[Gossip Girl 01] - Gossip Girl

By Glen Bennett,2014-05-02 13:01
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[Gossip Girl 01] - Gossip Girl












    Novels by Cecily von Ziegesar:


    Gossip Girl

    You Know You Love Me

    All I Want is Everything

    “Scandal is gossip made tedious by morality.”

    —Oscar Wilde

    Disclaimer: All the real names of places, people, and events have been altered or abbreviatedto protect the innocent. Namely, me.

    hey people!

    Ever wondered what the lives of the chosen ones are really like? Well, I’m going to tell you,because I’m one of them. I’m not talking about beautiful models or actors or musicalprodigies or mathematical geniuses. I’m talking about the people who are born to it—those ofus who have everything anyone could possibly wish for and who take it all completely forgranted.

    Welcome to New York City’s Upper East Side, where my friends and I live and go to school andplay and sleep—sometimes with each other. We all live in huge apartments with our own bedroomsand bathrooms and phone lines. We have unlimited access to money and booze and whatever else wewant, and our parents are rarely home, so we have tons of privacy. We’re smart, we’veinherited classic good looks, we wear fantastic clothes, and we know how to party. Our shitstill stinks, but you can’t smell it because the bathroom is sprayed hourly by the maid with arefreshing scent made exclusively for us by French perfumers.

    It’s a luxe life, but someone’s got to live it.

    Our apartments are all within walking distance of the Metropolitan Museum of Art on FifthAvenue, and the single-sex private schools, like Constance Billard, which most of us go to.Even with a hangover, Fifth Avenue always looks so beautiful in the morning with the sunlightglimmering on the heads of the sexy St. Jude’s School boys.

    But something is rotten on museum mile.?.?.?.


    B with her mother, arguing in a taxi in front of Takashimaya. N enjoying a joint on the stepsof the Met. C buying new school shoes at Barneys. And a familiar, tall, eerily beautiful blondgirl emerging from a New Haven line train in Grand Central Station. Approximate age, seventeen.Could it be? S is back?!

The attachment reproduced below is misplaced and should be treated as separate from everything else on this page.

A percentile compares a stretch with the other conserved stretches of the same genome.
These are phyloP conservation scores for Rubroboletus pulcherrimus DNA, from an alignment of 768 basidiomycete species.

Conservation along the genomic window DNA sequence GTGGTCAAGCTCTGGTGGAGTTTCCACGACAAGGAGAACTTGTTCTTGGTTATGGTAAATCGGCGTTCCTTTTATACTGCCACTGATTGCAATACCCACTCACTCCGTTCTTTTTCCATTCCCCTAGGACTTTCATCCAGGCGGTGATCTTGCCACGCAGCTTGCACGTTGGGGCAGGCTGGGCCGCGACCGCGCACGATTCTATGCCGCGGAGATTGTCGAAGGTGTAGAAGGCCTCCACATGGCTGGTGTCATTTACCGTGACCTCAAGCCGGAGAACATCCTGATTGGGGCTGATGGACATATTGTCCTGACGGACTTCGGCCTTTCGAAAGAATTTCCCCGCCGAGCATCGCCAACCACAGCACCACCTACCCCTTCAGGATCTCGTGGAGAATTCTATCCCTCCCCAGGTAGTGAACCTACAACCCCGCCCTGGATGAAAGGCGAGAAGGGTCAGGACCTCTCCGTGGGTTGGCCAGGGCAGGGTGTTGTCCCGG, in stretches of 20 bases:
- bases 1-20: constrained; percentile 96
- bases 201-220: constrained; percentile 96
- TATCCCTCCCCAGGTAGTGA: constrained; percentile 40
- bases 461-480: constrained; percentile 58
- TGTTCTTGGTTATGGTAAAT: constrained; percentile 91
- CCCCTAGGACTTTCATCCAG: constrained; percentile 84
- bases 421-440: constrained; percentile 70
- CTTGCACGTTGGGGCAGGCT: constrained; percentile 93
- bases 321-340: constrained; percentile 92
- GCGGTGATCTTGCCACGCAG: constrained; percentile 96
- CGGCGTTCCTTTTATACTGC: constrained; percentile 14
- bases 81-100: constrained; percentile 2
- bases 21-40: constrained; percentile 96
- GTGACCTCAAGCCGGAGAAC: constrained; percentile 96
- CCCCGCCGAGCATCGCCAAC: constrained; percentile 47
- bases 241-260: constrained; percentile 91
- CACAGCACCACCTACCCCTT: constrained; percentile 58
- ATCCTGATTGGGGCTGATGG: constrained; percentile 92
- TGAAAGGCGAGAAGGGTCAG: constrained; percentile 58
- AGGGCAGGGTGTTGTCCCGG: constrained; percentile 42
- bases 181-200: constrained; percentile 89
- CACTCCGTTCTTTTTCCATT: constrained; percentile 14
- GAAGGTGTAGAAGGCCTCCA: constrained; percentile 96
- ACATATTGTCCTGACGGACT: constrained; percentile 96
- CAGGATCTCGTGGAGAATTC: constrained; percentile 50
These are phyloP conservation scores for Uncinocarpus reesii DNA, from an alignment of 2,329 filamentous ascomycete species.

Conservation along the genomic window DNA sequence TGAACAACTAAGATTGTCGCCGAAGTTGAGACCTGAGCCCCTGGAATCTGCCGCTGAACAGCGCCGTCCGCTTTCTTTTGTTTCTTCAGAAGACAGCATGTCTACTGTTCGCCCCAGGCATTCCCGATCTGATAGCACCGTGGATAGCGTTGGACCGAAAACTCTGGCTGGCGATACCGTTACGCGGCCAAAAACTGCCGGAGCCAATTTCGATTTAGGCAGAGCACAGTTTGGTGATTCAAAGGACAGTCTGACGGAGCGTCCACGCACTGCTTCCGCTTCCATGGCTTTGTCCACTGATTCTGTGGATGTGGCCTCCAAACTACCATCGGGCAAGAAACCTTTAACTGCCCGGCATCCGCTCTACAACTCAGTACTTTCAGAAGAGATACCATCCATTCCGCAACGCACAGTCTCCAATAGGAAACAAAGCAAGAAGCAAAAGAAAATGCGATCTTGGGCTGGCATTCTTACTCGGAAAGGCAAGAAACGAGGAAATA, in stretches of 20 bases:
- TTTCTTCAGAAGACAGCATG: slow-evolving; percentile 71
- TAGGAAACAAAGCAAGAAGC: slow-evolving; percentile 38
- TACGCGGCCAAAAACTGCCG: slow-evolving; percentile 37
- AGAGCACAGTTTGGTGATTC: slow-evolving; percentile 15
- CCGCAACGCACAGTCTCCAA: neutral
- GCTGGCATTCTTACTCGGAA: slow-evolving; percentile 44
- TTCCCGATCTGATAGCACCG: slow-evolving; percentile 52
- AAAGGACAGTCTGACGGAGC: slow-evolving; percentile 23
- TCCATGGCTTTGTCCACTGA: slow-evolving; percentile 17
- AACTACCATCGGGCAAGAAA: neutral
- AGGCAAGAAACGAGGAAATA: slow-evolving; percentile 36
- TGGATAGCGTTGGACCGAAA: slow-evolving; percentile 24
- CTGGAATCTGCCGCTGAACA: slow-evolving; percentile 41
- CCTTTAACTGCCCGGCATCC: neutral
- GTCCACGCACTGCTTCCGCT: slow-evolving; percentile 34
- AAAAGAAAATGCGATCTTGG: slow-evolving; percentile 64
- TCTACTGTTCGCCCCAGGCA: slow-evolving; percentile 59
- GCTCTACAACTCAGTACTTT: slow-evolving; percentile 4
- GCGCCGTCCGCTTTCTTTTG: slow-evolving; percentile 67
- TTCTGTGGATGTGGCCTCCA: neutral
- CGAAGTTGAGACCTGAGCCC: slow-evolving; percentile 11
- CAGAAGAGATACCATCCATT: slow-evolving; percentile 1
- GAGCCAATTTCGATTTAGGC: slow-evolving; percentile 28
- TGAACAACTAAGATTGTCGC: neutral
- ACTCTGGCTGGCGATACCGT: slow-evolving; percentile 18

Yes, S is back from boarding school. Her hair is longer, paler. Her blue eyes have that deepmysteriousness of kept secrets. She is wearing the same old fabulous clothes, now in rags fromfending off New England storms. This morning S’s laughter echoed off the steps of the Met,where we will no longer be able to enjoy a quick smoke and a cappuccino without seeing herwaving to us from her parents’ apartment across the street. She has picked up the habit ofbiting her fingernails, which makes us wonder about her even more, and while we are all dyingto ask her why she got kicked out of boarding school, we won’t, because we’d really rathershe had stayed away. But S is definitely here.

    Just to be safe, we should all synchronize our watches. If we aren’t careful, S is going towin over our teachers, wear that dress we couldn’t fit into, eat the last olive, have sex inour parents’ beds, spill Campari on our rugs, steal our brothers’ and our boyfriends’hearts, and basically ruin our lives and piss us all off in a major way.

    I’ll be watching closely. I’ll be watching all of us. It’s going to be a wild and wickedyear. I can smell it.


    like most juicy stories, it started at a party

    “I watched Nickelodeon all morning in my room so I wouldn’t have to eat breakfast withthem,” Blair Waldorf told her two best friends and Constance Billard School classmates, KatiFarkas and Isabel Coates. “My mother cooked him an omelet. I didn’t even know she knew how touse the stove.”

    Blair tucked her long, dark brown hair behind her ears and swigged her mother’s fine vintagescotch from the crystal tumbler in her hand. She was already on her second glass.

    “What shows did you watch?” Isabel asked, removing a stray strand of hair from Blair’s blackcashmere cardigan.

    “Who cares?” Blair said, stamping her foot. She was wearing her new black ballet flats. Verybow-tie proper preppy, which she could get away with because she could change her mind in aninstant and put on her trashy, pointed, knee-high boots and that sexy metallic skirt her motherhated. Poof—rock star sex kitten. Meow.

    “The point is, I was trapped in my room all morning because they were busy having a grossromantic breakfast in their matching red silk bathrobes. They didn’t even take showers.”Blair took another gulp of her drink. The only way to tolerate the thought of her mothersleeping with that man was to get drunk—very drunk.

    Luckily Blair and her friends came from the kind of families for whom drinking was ascommonplace as blowing your nose. Their parents believed in the quasi-European idea that themore access kids have to alcohol, the less likely they are to abuse it. So Blair and herfriends could drink whatever they wanted, whenever they wanted, as long as they maintainedtheir grades and their looks and didn’t embarrass themselves or the family by puking inpublic, pissing their pants, or ranting in the streets. The same thing went for everythingelse, like sex or drugs—as long as you kept up appearances, you were all right.